Couple if I might, can you just help me out with some numbers. I am just trying to understand what happen to Americas profit this quarter? I mean I would have anticipated given the improvement their USP your profits would moved north, and also that you are not carrying any LIBOR rate cost any longer or the LIBOR rate cost was modest. And yet, relative to Q2 your profits are about $400 million down. And similarly just looking at the profit breakdown post exceptionals there are other areas which includes Qatar and includes Pearl, despite production being flat to up, the profit numbers also made no headway. So, perhaps there is if you can give some insight and color of those because it would be helpful. And then, I will ask you a further one after that if I might.
See who long the first one take Lucas. UA profit is relatively typically had some down time in oil sand. The bitumen realized price in some weeks was in the $50, as opposed to what you might have expected closer to WTI. And, we had a lot of downtime in the Gulf of Mexico, mainly BP operated (inaudible). And we did have some shut in time, plant shut in time in March and August, so some temporary effects on the oily or the liquid type activity.
Lucas Herrmann - Deutsche Bank
As the upgrade is fully up and running, the bitumen discount should negate there (inaudible).
Some of that goes through in the downstream, Lucas, the upgrading margin. So the upstream is taking some of the apparent pain from the low bitumen price.
And, can you just explain what you really meant by others as I am not quite sure what it is.
Lucas Herrmann - Deutsche Bank
Sorry, so I am looking at international, I am not looking the other category for upstream. You got Europe, Asia Pacific and other, other includes the Middle East, includes Qatar. Profit is actually declined despite, if anything, production being up overall for that region or the international or the other region. I guess my expectation would be as the benefits as the benefits of those start to come through we would actually start to see this quarter some improvement and profitability there.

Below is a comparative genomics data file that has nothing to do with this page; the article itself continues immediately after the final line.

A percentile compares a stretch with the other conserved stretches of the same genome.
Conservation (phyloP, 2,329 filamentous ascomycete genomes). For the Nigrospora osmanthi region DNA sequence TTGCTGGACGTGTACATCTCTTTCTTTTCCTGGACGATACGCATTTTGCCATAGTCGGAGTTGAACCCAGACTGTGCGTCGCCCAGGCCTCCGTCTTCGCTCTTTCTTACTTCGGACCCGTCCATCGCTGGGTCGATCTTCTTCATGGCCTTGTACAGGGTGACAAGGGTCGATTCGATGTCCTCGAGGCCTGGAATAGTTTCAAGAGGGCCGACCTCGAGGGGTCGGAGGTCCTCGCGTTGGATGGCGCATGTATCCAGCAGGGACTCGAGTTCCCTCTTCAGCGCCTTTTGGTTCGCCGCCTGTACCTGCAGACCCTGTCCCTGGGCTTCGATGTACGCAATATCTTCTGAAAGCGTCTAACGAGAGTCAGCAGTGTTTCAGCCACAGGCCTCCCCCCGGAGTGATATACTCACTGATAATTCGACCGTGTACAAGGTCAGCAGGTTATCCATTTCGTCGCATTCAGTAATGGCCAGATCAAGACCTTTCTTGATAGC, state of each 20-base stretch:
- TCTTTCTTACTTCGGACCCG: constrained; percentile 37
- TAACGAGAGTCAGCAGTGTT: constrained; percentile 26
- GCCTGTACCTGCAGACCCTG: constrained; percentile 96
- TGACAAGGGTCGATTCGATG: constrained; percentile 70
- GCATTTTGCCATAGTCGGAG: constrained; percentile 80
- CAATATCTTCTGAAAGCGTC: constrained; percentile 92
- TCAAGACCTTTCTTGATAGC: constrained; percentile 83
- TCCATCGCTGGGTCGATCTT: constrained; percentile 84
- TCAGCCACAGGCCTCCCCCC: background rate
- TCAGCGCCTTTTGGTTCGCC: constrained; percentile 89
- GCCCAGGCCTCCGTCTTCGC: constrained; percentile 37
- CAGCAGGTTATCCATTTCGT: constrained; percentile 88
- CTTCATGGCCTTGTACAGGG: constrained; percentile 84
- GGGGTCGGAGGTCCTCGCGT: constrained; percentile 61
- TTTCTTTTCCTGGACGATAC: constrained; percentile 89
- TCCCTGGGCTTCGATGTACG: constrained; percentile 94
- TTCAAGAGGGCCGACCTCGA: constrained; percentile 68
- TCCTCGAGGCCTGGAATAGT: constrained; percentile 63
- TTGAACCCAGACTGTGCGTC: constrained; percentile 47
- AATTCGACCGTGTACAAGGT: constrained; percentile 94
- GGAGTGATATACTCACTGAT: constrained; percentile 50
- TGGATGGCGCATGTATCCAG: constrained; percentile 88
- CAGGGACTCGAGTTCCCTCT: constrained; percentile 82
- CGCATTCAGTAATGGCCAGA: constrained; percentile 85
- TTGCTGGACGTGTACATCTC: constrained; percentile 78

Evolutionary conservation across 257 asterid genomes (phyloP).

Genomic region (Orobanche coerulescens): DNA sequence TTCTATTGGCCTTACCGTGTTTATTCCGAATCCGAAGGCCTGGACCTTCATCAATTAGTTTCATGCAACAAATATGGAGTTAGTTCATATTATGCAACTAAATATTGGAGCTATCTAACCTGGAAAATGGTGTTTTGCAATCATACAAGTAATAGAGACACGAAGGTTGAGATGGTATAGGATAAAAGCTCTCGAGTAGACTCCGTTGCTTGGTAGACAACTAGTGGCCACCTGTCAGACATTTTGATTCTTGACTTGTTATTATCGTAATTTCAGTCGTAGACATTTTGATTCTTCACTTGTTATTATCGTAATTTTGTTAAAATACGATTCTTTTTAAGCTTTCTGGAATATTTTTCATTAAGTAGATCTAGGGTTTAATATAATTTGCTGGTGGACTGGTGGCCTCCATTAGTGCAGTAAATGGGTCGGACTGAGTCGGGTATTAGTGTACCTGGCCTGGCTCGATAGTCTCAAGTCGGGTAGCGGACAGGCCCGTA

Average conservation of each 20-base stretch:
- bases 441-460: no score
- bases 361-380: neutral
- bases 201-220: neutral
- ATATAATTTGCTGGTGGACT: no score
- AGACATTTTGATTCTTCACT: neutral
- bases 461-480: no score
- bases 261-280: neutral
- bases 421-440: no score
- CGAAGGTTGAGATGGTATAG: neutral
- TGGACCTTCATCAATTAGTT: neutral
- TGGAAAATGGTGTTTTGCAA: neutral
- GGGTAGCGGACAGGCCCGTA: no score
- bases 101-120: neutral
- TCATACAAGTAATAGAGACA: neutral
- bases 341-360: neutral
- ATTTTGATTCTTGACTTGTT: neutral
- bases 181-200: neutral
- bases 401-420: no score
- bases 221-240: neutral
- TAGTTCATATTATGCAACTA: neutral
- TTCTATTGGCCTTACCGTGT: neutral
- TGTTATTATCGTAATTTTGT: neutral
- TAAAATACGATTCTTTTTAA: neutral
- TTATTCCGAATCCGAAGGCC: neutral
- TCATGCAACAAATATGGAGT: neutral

The profitability is not picking up strongly adding Qatar on lose couple of hundred million in the quarter. It’s slightly better than it was because Pearl is on the roll and does that back in Q2 as well.
Lucas Herrmann - Deutsche Bank
So, Simon, when you say a couple of $100 million that’s for LNG and GTL.
It is, it’s for both. In the quarter, I feel it was more like breakeven in the early quarter. The profitability in other, say it does include Africa, and Nigeria was again slightly down ass well, but nothing structural in terms of longer-term implications. And in Russia which can be in fact it is probably about the same thinking in Russia. So, there is nothing substantive below behind that.
Lucas Herrmann - Deutsche Bank
Okay thank you. And then just, on the downstream I mean I take it the rise on profit is being taken in the marketing and supply business?
Lucas Herrmann - Deutsche Bank
On which basis does it $500 million or so improvements in refining. How much of that is coming through from cost? How much of that is been about availability because margin hasn’t really moved anywhere?
The industry margins may not have moved, but our ability to take advantage of them was better in the quarter. And, particularly the Canadian refiner is including (inaudible) in Toronto were able take some advantage to better advantage of that 150, $200 million any which way we calculate that rate.